But in the wealthiest areas, where youngsters are more than three times as likely to apply, there has been a bigger fall, down by 2.5%.

Ucas chief executive, Mary Curnock Cook, said: "Widely expressed concerns about recent changes in higher education funding arrangements having a disproportionate effect on more disadvantaged groups are not borne out by these data."

Labour's higher education spokeswoman, Shabana Mahmood, said the increase in fees and the drop in applications showed "how out of touch ministers have become from the needs and aspirations of families up and down the country".

Overseas degrees

The 1994 Group of research intensive universities said that figures showed that some UK students "have obviously been wary of applying this year".

The group's chairman, Professor Michael Farthing, said "the uncertainty caused by the government's haphazard approach to reform has not helped".

Nick Davy, higher education policy manager at the Association of Colleges, said: "We are concerned by the drop in student applications, particularly at a time of record levels of unemployment among young people."

There have also been signs of an increase in UK students applying overseas.

Maastricht University in the Netherlands, where fees are £1,500 per year, is reporting a surge in applications.

The university is forecasting that they will receive 600 applications from UK students during the current admissions cycle.

 

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  • rate this
    +2

    Comment number 535.

    Let's have an education system we can be proud of. Free to students. Living costs paid. Highest standards. No mickey-mouse courses. No third rate institutions. Quality not quantity. And at the same time make the possession of a trade (plumber, electrician, nurse) a source of pride and not derision by the pseudo intelligentsia in the media and political classes. Recognise it? Britain c.1985.

  • rate this
    +2

    Comment number 534.

    Ian


    My Son is forecast 3 AAA'a but has beentold we siomply can not afford to fund University. We have always instilled in him good financial sense, and however you dress it up he would still be left with a debt of £30K plus after leaving Uni.

    What do you mean WE, you wont pay any of it, and you obviously dont have much faith in your kids ability to progress to well paid employ on the future.

  • rate this
    +2

    Comment number 533.

    £20,000 leading to a degree in Medicine / Physics = Good Deal
    £20,000 leading to a degree in Social Studies / Media = ???

    Compile your own lists according to your own prejudices, or just look at which subjects lead to jobs, and which subjects lead to high levels of unemployed graduates, as it seems lots of 18 year olds are now doing.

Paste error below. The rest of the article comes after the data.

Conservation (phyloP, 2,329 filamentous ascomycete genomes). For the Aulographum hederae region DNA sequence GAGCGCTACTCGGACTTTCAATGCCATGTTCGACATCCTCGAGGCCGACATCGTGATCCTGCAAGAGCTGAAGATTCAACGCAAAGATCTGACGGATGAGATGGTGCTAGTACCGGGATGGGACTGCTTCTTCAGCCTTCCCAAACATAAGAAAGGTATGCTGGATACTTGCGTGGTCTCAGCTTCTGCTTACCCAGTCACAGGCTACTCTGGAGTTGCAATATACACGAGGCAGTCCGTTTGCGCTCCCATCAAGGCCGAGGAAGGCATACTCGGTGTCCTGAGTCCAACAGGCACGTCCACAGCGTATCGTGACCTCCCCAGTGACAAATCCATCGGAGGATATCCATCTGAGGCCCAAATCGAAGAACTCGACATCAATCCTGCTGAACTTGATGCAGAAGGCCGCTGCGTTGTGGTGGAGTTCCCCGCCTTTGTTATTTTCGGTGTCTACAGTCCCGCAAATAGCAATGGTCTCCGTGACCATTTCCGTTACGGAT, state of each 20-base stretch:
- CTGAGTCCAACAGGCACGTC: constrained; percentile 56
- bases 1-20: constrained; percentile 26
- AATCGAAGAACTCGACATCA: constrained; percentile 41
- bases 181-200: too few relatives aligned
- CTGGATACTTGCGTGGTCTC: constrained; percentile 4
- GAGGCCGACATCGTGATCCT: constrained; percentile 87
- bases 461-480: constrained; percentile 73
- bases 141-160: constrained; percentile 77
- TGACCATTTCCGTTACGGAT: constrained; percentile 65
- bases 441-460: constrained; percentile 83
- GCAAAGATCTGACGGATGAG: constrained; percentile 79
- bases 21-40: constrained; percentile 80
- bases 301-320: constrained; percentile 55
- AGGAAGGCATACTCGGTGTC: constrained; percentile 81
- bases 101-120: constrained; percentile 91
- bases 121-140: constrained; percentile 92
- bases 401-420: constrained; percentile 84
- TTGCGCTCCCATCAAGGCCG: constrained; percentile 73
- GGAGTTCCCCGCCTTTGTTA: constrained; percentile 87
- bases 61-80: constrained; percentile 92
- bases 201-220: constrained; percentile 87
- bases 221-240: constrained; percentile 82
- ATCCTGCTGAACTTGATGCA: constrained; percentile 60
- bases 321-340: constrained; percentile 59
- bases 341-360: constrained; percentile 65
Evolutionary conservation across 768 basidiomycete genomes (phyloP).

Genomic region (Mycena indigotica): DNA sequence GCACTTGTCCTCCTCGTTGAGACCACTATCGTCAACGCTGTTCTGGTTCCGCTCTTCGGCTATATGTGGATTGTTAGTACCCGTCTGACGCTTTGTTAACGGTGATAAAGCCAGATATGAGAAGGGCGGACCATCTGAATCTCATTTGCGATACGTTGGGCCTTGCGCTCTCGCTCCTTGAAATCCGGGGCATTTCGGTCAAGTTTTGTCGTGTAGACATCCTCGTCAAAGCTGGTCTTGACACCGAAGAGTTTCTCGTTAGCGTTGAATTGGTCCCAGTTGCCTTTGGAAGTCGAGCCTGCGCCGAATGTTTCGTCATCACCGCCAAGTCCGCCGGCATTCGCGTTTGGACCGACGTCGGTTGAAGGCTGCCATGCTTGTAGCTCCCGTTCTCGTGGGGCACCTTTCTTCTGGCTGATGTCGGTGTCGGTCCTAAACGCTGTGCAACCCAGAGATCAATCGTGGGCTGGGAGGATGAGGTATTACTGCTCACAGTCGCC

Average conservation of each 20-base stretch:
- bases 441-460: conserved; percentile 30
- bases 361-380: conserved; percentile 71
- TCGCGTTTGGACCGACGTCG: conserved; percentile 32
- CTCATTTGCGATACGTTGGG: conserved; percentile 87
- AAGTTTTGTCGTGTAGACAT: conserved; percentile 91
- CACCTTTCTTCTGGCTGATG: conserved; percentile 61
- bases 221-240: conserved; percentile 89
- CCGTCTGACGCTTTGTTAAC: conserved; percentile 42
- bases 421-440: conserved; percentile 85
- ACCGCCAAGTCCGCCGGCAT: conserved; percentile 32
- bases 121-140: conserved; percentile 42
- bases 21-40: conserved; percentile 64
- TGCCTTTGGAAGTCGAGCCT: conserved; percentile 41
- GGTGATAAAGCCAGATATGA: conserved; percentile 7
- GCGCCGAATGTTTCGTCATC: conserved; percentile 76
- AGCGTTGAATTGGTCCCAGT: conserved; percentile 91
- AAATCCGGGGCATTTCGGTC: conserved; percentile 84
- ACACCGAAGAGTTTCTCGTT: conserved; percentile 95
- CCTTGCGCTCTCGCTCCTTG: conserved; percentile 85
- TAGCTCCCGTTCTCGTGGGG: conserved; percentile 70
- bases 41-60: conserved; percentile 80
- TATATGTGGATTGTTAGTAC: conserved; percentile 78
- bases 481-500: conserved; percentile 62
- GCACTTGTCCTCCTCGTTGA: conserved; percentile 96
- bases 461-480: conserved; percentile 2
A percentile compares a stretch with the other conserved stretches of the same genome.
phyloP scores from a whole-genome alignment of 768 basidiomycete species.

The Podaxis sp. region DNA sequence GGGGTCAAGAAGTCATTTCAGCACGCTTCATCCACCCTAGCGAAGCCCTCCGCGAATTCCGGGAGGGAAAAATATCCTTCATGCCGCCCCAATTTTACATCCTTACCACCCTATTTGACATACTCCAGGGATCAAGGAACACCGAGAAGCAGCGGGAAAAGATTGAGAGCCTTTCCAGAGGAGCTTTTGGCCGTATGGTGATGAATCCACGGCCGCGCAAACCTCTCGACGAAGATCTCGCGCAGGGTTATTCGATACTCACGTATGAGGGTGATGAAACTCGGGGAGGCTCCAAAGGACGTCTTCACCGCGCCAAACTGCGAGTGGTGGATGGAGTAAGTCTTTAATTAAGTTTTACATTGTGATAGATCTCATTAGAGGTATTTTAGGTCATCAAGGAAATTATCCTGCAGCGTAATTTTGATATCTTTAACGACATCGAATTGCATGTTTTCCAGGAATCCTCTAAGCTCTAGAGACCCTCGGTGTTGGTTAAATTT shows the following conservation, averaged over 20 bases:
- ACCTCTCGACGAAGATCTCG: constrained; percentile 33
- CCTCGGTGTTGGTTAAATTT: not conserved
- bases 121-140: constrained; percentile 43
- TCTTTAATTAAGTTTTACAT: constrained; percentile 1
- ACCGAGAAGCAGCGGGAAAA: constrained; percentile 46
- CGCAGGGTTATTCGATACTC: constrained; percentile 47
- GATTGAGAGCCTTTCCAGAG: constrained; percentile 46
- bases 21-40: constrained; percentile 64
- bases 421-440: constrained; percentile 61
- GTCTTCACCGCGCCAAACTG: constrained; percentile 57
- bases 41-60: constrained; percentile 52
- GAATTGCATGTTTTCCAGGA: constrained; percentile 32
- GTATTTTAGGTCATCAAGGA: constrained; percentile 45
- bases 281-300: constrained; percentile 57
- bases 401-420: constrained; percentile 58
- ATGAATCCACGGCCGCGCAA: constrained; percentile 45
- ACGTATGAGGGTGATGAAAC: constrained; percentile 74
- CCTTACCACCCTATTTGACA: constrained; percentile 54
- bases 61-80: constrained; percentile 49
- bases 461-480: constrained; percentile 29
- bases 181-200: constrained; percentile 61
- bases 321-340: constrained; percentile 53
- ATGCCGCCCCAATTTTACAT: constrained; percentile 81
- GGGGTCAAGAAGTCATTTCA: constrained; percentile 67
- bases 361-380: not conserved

• rate this
    -1

    Comment number 532.

    Borrow £27k from UK gov. Work abroad and you pay it back how exactly?
    Borrow £20k for foreign university course supporting overseas uni. & infrastructure.

    Society in reverse the 1% of researchers could pay for all the rest. If big Co. makes £bn from uni trained researcher why shouldn't tax be put back in.

  • rate this
    +2

    Comment number 531.

    1958Inbetweener, firstly the word is maths. Secondly, the model is not flawed. The current system means that the most the government can get back is £3000. In the new system, even if you only pay back half your loan you are paying back £4500. Basically the government is now able to get back some of the money that previously it was giving to universities and not getting back.

  • rate this
    +3

    Comment number 530.

    When will apparantly bright people realise that there is no such thing as Free Education, Free Prescriptions, Free Medical care etc etc. It may be free at point of delivery but it isn't free. Someone, usually someone very remote from the beneficiary, has to pay for it. If the increase in fees stops Unis from running courses unlikely to lead to a job then that surely is no bad thing?

  • rate this
    +2

    Comment number 529.

    499.peterjh
    Well done!. As a former employer I always wished there were more like you. For 90% of my vacancies, attitude and a strong work ethic counted more than a paper certificate. I became frustrated by interviewing many graduates who thought the world owed them a living but couldn't speak clearly, write decent English or offer any kind of practical skill. I suspect it's even worse now.

  • rate this
    -1

    Comment number 528.

    516 tonep "Jeez its like banging in a rusty nail. Telling me to do the "math" (whatever that is) when he doesn't understand how it works - the nerve of it."
    I've two kids at University and know exactly how it works. Only a bit difficult to present it in the number of characters allowed. Just out of interest, do you understand the difference between a tax and a charge? There is one you know.

  • rate this
    +1

    Comment number 527.